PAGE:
Theoretical basis

"In a real 'economy’, money is only a means to an end. If we were to measure economic success according to that end, human creativity would generate an increase in common good. Economy and value would then be in harmony." Christian Felber, author of "Change everything. Creating an Economy for the Common Good"

Where do we stand today?

Companies aspire for profit maximisation so they squeeze each other out of the market until there are only a few large corporations left. These corporations then have power over consumers and states, and can dictate global events. Environmental and social standards get crushed in the quest for profit.

Where do we want to go?

If there were "more growth", then profit could be distributed more evenly. But "more growth" is not possible on a finite planet. Capitalism and communism have failed. We now need new ideas, for example the Economy for the Common Good.

What is the purpose of business?

The Economy for the Common Good is focussed on the real purpose of business - meeting our human needs. This primarily involves forging successful relationships: they are a requirement for being happy, and they are a requirement for the common good.

Money, in contrast, is only a means of economic activity: economic output, measured in money, does not indicate whether the common good is rising or falling. To measure whether this purpose is being fulfilled, other indicators are required.

How do we assess if this purpose is being fulfilled?

Organisations can assess their contribution to the common good by evaluating how successful their relationship is with suppliers, investors, employees, customers and the social environment based on indicators ​​such as human dignity, solidarity, environmental sustainability, social justice and democratic participation. Alongside a financial balance sheet, they would provide a Common Good Balance Sheet in which their contribution to the common good is assessed in points.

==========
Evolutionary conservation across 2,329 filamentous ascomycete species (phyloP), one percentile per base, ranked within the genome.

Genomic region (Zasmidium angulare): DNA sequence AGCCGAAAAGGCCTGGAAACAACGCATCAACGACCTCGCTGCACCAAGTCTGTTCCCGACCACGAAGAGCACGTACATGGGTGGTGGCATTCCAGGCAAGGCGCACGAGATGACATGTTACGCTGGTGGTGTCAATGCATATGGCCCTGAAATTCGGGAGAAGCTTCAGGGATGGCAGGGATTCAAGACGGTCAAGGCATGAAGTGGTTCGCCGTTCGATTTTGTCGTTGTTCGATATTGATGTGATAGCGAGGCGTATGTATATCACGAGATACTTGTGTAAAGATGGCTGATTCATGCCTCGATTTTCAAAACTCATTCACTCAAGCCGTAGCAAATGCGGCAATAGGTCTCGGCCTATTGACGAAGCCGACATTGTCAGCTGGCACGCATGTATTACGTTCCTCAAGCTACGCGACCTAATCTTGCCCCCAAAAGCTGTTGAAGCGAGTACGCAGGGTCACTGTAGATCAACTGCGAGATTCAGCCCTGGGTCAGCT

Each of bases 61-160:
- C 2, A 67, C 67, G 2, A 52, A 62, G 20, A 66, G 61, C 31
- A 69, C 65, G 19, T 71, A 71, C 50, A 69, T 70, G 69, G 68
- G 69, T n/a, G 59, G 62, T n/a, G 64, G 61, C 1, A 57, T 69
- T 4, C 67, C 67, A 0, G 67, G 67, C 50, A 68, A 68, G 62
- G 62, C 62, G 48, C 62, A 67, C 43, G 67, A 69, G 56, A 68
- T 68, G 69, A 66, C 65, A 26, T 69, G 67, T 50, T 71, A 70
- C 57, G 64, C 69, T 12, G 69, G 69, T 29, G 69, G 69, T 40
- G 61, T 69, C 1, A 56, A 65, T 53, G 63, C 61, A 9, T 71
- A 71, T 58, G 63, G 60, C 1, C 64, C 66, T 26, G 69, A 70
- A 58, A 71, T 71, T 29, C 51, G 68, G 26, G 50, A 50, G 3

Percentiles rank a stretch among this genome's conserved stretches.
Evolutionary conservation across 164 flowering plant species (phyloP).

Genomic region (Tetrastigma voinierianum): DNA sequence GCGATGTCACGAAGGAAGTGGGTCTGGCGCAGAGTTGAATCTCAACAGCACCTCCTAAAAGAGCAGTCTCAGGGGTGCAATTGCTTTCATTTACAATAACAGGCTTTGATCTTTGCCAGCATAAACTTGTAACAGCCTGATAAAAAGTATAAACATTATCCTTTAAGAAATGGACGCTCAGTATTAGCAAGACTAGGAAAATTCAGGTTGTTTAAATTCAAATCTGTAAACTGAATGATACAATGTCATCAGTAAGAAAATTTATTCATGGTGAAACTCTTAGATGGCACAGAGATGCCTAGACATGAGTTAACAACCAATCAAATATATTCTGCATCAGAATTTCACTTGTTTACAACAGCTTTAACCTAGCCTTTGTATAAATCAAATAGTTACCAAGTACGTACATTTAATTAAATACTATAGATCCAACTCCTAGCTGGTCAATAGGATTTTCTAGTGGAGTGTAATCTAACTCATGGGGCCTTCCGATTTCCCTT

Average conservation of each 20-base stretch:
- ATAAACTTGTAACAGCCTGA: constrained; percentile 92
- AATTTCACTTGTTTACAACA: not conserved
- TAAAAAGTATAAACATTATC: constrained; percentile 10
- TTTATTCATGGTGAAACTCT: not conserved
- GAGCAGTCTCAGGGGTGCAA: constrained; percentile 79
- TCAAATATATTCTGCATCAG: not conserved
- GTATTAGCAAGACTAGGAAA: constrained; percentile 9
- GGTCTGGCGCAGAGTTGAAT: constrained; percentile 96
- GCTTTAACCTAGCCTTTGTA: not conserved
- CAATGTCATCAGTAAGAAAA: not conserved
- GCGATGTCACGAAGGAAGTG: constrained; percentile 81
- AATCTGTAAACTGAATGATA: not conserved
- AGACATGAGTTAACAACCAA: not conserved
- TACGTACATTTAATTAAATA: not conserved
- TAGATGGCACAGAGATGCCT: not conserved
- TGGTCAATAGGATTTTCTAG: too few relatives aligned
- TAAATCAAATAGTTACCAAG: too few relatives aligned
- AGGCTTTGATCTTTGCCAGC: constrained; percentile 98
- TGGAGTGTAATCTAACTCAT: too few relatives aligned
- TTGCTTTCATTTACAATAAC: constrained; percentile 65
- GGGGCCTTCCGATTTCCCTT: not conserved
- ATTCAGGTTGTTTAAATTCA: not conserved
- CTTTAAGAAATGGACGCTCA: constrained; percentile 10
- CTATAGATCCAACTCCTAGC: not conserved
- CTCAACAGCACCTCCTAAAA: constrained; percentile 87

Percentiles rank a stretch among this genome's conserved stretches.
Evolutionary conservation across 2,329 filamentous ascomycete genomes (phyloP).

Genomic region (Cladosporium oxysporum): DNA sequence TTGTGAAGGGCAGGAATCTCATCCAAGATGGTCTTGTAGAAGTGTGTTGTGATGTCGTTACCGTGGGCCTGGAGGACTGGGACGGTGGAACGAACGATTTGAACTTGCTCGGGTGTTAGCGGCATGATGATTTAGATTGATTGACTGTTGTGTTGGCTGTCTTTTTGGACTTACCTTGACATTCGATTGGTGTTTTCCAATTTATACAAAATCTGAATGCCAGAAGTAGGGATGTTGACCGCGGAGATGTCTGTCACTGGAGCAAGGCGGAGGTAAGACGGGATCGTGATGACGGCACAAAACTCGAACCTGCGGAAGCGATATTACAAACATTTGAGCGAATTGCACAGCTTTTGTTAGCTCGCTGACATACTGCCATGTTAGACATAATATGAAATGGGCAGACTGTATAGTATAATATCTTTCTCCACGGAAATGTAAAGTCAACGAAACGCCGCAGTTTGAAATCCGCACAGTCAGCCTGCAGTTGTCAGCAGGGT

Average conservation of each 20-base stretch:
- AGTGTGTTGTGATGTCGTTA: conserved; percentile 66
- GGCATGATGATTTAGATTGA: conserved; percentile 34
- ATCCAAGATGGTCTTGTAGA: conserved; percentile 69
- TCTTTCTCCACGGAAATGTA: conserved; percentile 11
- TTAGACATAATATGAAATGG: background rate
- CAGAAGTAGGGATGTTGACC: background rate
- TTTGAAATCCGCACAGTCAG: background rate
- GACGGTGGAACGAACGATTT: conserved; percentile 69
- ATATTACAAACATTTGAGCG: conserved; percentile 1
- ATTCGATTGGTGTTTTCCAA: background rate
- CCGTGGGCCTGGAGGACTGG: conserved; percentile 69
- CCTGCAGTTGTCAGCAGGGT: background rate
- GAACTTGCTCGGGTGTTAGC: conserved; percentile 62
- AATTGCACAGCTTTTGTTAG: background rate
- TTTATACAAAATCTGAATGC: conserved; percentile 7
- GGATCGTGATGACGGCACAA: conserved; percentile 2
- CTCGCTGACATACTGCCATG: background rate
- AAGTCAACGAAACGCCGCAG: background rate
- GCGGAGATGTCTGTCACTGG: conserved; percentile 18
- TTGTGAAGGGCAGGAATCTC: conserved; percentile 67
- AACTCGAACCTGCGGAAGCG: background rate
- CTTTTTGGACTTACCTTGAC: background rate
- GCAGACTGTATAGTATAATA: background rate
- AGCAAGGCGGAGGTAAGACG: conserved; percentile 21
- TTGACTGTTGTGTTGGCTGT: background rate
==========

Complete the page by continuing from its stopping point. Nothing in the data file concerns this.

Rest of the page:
What effect might this have?

By consulting the Common Good Balance Sheet, customers can see how much an individual company is contributing to the common good - and they can bear this in mind when shopping.

In addition, organisations that do much for the common good can obtain further market advantages through lower taxes, easier access to subsidies or loans or through preferential arrangements in public purchasing. This makes their products not only more attractive, but also more cost-effective.

What would the economy look like then?

Suddenly, sustainable, fair, democratic and cooperative organisations will have the advantage. Regional economic cycles will gain momentum. Decent workplaces and high-quality products and services will be created, while environmental damage and social problems will be reduced.

Can this work globally?

Within the framework of fair trade agreements, countries recognise each others' Common Good Balance Sheets. Products and services that damage the common good will have customs duties imposed on them or they will be prevented from importing at all.

How will this be implemented?

More than 300 organisations across Europe and the Americas have already compiled Common Good Balance Sheets - and the number keeps growing. Regional groups are being established everywhere, raising awareness locally, and influencing policy. The first Common Good communities and regions are emerging, and by networking with other initiatives, an increasingly strong international movement is evolving (see Community).

Further reading

See Literature